Indian painters, musicians, dancers and professors gathered to showcase their culture at the Miami Dade College Eduardo J. Padron campus on Thursday night.
The Miami Association of Indian Americans for Culture and Arts partnered with the Asian American and Pacific Islander Heritage Month Committee to put on the event. They have a shared mission to bring cultural awareness and education about Asia to the South Florida community, according to MDC professor and co-chair of AAPI Adrianne Aiko Thompson.
“The goal is just to bring awareness about the contributions of Asian-Americans, to share the culture and to open up a forum for questions,” Thompson said as she explained that Asia has a richness of diversity as the largest region in the world. The mission of the two groups is to spread awareness of that diversity.
Thompson and the co-founder of MAIACA, Vinita Chakravarta, work together on the Asian American Advisory Board, an advocacy group that advises Miami-Dade commissioners on the Asian and Pacific Islander population in Miami-Dade.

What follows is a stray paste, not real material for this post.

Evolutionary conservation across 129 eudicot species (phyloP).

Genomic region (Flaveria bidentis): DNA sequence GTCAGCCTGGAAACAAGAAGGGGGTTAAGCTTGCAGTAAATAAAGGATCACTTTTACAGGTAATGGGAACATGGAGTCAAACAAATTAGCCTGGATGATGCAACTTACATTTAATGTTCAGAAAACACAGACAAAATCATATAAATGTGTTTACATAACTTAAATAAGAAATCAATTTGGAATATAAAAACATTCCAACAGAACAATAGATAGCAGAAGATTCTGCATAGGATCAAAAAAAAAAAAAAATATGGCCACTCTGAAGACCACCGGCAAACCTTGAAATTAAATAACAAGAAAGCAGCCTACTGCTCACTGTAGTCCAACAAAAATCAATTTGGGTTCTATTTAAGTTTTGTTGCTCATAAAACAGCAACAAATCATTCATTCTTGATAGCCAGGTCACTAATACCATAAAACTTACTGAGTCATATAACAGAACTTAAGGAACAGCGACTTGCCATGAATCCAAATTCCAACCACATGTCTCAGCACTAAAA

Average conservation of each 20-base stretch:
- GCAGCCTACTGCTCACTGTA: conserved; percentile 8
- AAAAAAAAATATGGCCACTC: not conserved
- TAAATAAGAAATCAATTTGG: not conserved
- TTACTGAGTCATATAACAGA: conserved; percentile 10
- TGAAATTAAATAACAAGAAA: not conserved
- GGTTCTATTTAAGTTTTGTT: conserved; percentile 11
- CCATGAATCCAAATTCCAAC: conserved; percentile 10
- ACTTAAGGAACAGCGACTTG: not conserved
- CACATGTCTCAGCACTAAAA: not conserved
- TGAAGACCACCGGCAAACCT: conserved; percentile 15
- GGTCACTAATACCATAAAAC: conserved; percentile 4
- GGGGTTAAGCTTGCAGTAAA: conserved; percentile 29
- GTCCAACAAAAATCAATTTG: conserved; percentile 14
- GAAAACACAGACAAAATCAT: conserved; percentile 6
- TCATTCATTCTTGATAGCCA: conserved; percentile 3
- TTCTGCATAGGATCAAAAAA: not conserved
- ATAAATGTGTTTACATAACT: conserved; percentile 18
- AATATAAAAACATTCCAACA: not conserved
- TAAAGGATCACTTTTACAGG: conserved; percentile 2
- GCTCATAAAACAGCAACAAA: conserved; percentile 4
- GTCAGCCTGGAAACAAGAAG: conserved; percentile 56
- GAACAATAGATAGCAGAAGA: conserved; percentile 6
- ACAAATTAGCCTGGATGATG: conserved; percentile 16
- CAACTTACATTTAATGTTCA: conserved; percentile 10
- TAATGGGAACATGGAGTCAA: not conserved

The night began with a “Puja,” a Hindu prayer ritual, led by University of Miami Professor Parsu Parasuraman. Parasuraman gave an educational but playful demonstration as he took the audience through the ritual of making offerings to the idol of Lord Ganesha, the God of obstacles.
Afterwards, Kavita Jayaraman played traditional Indian music on the Veena, an ancient string instrument, and was accompanied by Rohit Warier playing a drum-like instrument called a Mridangam. They played two songs, including “Vaishna Vajanato”, which was known to be Mahatma Gandhi’s favorite, according to Jayaraman.
As the room filled with the scent of incense from the previous ritual, the crowd clapped in time to the rhythm and some sang along to the words.
They continued to do so as the next performance began, a traditional Indian dance by a group of young women and then a dance by their instructors from the Dil Se dance academy.
The crowd was then directed to the campus art gallery for the opening of Indian painter Indranil Ghosh’s art exhibition, “COLOR — Cultural Origin: Loving, Observing and Reflecting.”
“Culture is not only dressing up, dancing to a tune… The other day I saw a small caricature, it was so nice- It said culture is an iceberg, we only see the tip of it, and there are so many things underneath it we don’t see,” Ghosh said.
From there, the crowd lined up outside the final event, where the local restaurant Taste Buds of India were catering and dance instructor Rima Arora led a “Bollywood dance” workshop.